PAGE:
A pocket refers to combat forces that have been isolated by opposing forces from their logistical base and other friendly forces. In mobile warfare, such as blitzkrieg, salients were more likely to be cut off into pockets, which became the focus of battles of annihilation.
A pocket carries connotations that the encirclement was not intentionally allowed by the encircled forces, as it may have been when defending a fortified position, which is usually called a siege. That is a similar distinction to that made between a skirmish and pitched battle.
Soviet military doctrine distinguishes several sizes of encirclement:
The significance of these terms are reflected by the conception of what can be expected in combat in encirclement operations. A cauldron is expected to be "boiling" with combat activity, the large enemy forces still quite able to offer "hot" resistance in the initial stages of encirclement, and so are to be contained, but not engaged directly. A sack in Soviet experience was often created as a result of operational breakthroughs, and was sometimes as unexpected for the Soviet command as for the enemy. This encirclement, sometimes of an entity of unknown size, tended to move for some time after the initial encirclement due to inherently dynamic nature of operational warfare. By contrast a nest was a reference to a tactical, well-defined and contained encirclement of enemy troops that was seen as a fragile construct of enemy troops unsupported by its parent formation (the use of the word nest is similar to the more familiar English expression machine gun nest).
In German the word Kessel (literally a cauldron) is commonly used to refer to an encircled military force, and a Kesselschlacht (cauldron battle) refers to a pincer movement. The common tactic which would leave a Kessel is referred to Keil and Kessel (Keil means wedge). Kessel is a loanword in English texts about World War II. Another use of Kessel is to refer to Kessel fever, the panic and hopelessness felt by any troops who were surrounded with little or no chance of escape.
In Spanish the word Cerco (literally a fence or siege) is commonly used to refer to an encircling military force. Cercos were particularly common in the Chaco War between Bolivia and Paraguay (1932–1935) and encirclement battles were decisive for the outcome of the war. In the Campo Vía pocket 7,500 Bolivians were taken prisoner out of an initial combat force of 10,000. Other cercos of the war include the battle of Campo Grande and the battle of Cañada Strongest.
Motti is Finnish military slang for a totally encircled enemy unit. The tactic of encircling it is called motitus, literally meaning the formation of an isolated block or "motti", but in effect meaning an entrapment or envelopment.
The word means "mug" in many Finnish dialects; an alternate translation refers to a cubic meter of firewood, a relatively small area in which an encircled enemy could be "cut down" like trees. motti is thus related to kessel. A motti in military tactics therefore means the formation of "bite sized" enemy units which are easier to contain and deal with.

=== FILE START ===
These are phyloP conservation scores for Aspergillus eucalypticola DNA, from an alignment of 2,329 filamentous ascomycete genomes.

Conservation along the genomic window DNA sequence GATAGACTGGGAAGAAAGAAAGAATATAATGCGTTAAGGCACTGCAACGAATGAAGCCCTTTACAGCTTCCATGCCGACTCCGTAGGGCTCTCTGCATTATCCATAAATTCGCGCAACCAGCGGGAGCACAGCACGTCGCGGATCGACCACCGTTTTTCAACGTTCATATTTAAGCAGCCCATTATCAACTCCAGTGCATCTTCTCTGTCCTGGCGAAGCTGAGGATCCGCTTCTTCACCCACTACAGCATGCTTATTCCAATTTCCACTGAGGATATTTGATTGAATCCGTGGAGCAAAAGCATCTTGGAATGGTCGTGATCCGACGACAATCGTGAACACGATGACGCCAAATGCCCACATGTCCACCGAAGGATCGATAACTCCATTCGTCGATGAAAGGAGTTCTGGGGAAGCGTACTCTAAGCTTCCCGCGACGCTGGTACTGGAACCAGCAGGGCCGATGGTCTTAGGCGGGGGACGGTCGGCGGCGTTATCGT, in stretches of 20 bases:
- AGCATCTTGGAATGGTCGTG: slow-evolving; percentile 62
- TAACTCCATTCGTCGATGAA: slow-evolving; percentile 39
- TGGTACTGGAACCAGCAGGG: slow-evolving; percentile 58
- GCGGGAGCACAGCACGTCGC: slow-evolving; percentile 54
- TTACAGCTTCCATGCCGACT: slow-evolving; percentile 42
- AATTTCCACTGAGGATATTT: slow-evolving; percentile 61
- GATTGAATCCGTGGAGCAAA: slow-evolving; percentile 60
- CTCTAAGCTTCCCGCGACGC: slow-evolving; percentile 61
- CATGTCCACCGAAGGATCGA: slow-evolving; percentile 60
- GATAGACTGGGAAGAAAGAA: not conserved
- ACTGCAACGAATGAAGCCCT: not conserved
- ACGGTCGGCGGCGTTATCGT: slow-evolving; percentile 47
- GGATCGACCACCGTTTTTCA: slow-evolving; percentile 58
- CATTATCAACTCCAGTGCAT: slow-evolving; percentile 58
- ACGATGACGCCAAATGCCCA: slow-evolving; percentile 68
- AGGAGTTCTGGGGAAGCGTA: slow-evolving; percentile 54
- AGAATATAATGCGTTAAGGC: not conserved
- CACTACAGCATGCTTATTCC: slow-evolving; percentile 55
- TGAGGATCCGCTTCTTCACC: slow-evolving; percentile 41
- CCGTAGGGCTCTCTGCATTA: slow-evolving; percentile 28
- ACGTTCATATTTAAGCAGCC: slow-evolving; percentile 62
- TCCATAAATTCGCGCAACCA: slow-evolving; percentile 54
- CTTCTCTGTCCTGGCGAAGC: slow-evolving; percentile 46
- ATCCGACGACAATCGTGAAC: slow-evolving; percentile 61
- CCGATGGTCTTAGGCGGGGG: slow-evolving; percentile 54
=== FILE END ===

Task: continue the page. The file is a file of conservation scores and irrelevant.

This tactic of envelopment was used extensively by the Finnish forces in the Winter War and the Continuation War to good effect. It was especially effective against some of the mechanized units of the Soviet Army, which were effectively restricted to the long and narrow forest roads with virtually no way other than forwards or backwards. Once committed to a road, the Soviet troops effectively were trapped. Unlike the mechanized units of the Soviets, the Finnish troops could move quickly through the forests on skis and break columns of armoured Soviet units into smaller chunks (e.g., by felling trees along the road). Once the large column was split up into smaller armoured units, the Finnish forces attacking from within the forest could strike the weakened column. The smaller pockets of enemy troops could then be dealt with individually by concentrating forces on all sides against the entrapped unit.
A motitus is therefore a double envelopment manoeuvre, using the ability of light troops to travel over rough ground to encircle enemy troops on a road. Heavily outnumbered but mobile forces could easily immobilize an enemy many times more numerous.
By cutting the enemy columns or units into smaller groups and then encircling them with light and mobile forces, such as ski-troops during winter, a smaller force can overwhelm a much larger force. If the encircled enemy unit was too strong, or if attacking it would have entailed an unacceptably high cost, e.g., because of a lack of heavy equipment, the motti was usually left to "stew" until it ran out of food, fuel, supplies, and ammunition and was weakened enough to be eliminated. Some of the larger mottis held out until the end of the war because they were resupplied by air. Being trapped, however, these units were not available for battle operations.
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